Experts investigating the London bombings of 7 July 2005, now believe that the explosives used in the bombs were of ‘military high-grade quality’. Initially some investigators described the bombs as crude and homemade. It now appears that the material used to make the bombs was similar to the kind used for military or sophisticated commercial purposes. A French official, working with the British police, called the findings very disturbing. “Where did the terrorists get hold of the material,” he asked. There are some speculations that the material might have been smuggled to Britain from the Balkans or, even worse, that it might have been supplied by someone from within the British armed forces.

Meanwhile in the early hours on Tuesday, 12 July, British police raided houses in West Yorkshire, including one in Leeds. But no arrests were made. Sir Ian Blair, the head of London’s Metropolitan Police, confirmed that the raids were part of the investigation into the bombings. Sir Ian also said that he was convinced that New York and London remained major terrorist targets. "Another attack is likely, there's no question about that. When, who knows,” he added.

While the people of London have been urged to resume and continue their normal activities, family members of US Airforce personnel stationed in the UK have been told not to visit London. An Airforce spokesman said the safety of US soldiers and their families was paramount.

London Police now says all tube bombs
went off
within 50 seconds of each other
London, 10 July 2005:
Senior officers of London’s Metropolitan Police revised their estimates as to the time span of the four London bombings. Originally, the police said that the bombs went off over a period of 26 minutes. However, senior investigators now believe that that the three bombs on the underground trains went off almost simultaneously, with the bomb on the double-decker bus exploding some 56 later. At the moment, the police have no explanation for the time lag between the explosions on the underground trains and the one on the bus in Tavistock Square.

Andy Trotter from the British Transport Police said that the investigation and forensic examination continued at the four sites of the explosions. “Search teams are still trying to recover bodies trapped underground on the Piccadilly Line train at Russell Square, which has proved difficult and will take more time. The conditions are hot, dusty and dangerous and it is impossible to say how many bodies still need to be brought out,” Mr Trotter added.

The Police warned that identification of the bodies would be a slow process. “The recovery of bodies and identification of those who had died was both complex and harrowing. Many people had suffered extensive injuries and it could take longer formally identify these victims,” Detective Superintendent Jim Dickie said.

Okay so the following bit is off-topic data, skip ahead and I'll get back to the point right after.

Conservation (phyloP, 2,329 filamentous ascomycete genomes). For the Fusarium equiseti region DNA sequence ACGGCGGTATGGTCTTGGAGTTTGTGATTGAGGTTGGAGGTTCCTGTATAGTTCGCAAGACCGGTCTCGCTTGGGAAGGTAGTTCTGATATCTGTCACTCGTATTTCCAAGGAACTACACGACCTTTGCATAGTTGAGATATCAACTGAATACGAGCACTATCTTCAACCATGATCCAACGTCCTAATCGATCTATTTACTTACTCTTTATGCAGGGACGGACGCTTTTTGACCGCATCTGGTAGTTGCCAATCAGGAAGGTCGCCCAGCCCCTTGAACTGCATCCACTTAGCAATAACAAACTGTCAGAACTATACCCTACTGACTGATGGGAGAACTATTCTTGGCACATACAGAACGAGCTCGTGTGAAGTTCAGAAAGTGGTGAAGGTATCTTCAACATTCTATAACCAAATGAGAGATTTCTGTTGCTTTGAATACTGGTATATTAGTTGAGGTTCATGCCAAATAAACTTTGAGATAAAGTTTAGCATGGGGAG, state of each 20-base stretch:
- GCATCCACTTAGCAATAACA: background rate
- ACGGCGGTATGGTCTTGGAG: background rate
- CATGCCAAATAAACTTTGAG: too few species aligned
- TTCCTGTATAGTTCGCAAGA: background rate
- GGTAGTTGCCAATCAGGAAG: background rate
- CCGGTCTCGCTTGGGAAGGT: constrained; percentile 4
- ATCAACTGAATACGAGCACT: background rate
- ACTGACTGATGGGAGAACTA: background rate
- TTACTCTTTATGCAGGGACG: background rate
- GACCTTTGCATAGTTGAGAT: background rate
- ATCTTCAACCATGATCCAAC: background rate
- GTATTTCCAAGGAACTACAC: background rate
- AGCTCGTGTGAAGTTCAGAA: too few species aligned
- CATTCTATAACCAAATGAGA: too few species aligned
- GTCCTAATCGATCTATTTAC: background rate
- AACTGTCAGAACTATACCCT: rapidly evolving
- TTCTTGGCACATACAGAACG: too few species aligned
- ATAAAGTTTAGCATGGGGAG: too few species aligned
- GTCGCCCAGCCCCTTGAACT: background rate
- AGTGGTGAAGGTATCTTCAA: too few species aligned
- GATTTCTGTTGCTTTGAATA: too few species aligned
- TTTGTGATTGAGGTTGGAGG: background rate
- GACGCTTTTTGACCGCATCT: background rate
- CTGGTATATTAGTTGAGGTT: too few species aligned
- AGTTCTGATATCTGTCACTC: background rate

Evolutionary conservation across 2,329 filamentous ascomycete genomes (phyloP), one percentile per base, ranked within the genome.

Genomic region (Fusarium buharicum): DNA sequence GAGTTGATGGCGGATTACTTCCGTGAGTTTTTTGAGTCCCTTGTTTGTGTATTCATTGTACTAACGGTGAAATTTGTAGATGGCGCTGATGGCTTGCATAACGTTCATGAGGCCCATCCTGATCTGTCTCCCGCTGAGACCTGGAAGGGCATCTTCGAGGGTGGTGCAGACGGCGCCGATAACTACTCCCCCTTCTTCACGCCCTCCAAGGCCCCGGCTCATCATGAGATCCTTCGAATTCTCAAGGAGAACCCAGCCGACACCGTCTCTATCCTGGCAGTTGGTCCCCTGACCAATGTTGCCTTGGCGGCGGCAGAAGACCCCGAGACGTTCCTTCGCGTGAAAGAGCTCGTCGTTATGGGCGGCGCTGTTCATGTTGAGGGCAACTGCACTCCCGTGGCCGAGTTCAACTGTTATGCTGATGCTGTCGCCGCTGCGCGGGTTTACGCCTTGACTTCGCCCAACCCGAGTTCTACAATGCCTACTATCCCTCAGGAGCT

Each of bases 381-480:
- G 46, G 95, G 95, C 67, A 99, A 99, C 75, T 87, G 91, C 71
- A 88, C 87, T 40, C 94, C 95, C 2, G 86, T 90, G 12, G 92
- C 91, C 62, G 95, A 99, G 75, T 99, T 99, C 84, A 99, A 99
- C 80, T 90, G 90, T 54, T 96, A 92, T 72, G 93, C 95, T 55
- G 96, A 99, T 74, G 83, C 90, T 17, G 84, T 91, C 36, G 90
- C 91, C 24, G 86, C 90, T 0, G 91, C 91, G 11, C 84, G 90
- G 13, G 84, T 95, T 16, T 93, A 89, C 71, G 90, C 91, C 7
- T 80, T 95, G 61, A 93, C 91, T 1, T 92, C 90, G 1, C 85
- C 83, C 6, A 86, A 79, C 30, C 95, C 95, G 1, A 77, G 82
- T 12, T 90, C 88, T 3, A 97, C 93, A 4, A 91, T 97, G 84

The official death toll now stands at 49, with 70 people still in hospital and 20 people missing.

London bombs described as low tech
as al Qaeda connection is questioned

London, 9 July 2005:
Two days after four bombs killed more than 50 people in the morning rush hour in London, the British government’s initial response to blame al Qaeda is increasingly being questioned by explosive experts from Britain and the US. In particular, US investigators have said that the low-tech nature of the operation pointed to inexperienced Britain-based extremists rather than foreign terrorists.

Some investigators are also convinced that the bombing of the No 30 bus in Tavistock Square was the result of a mistimed explosion. “The bomber probably accidentally detonated the device en route to its intended target.

Officially however, British investigating authorities have urged the media not to jump to any premature conclusions. One investigator said there was simply not enough evidence to make “even a sensible guess”.

The authorities are hopeful that the examination of CCTV cameras may produce some clues as to the identity of the bombers. Platforms, corridors and escalators in central London underground stations are all closely monitored by cameras. A spokesman for British Transport Police said that if they weren't suicide bombers, then they must have got on and off the targeted trains. “"That means their pictures can be grabbed from CCTV cameras. The underground network is a CCTV-rich environment, so this is going to be an intense investigation to look at the images," he explained.

Al Qaeda blamed for attack on London
while death toll could be as high as 52

London, 8 July 2005:
The British government is convinced that al Qaeda is behind the terrorist bombings in London, which, according to Scotland Yard, killed 37 people, although the Australian Prime Minister said that he was given a death toll of 52, and left hundreds badly wounded. Jack Straw, the British Foreign Minister said that the coordinated blasts in trains and a bus bore the hallmarks of an al Qaeda-related attack. “Investigators were examining a statement by a previously unknown group calling itself the ‘Secret Group of al Qaeda's Jihad in Europe’,” the Minister added. Meanwhile on Friday, London’s underground train system was returning to normal, although Euston mainline station was briefly evacuated after a security alert.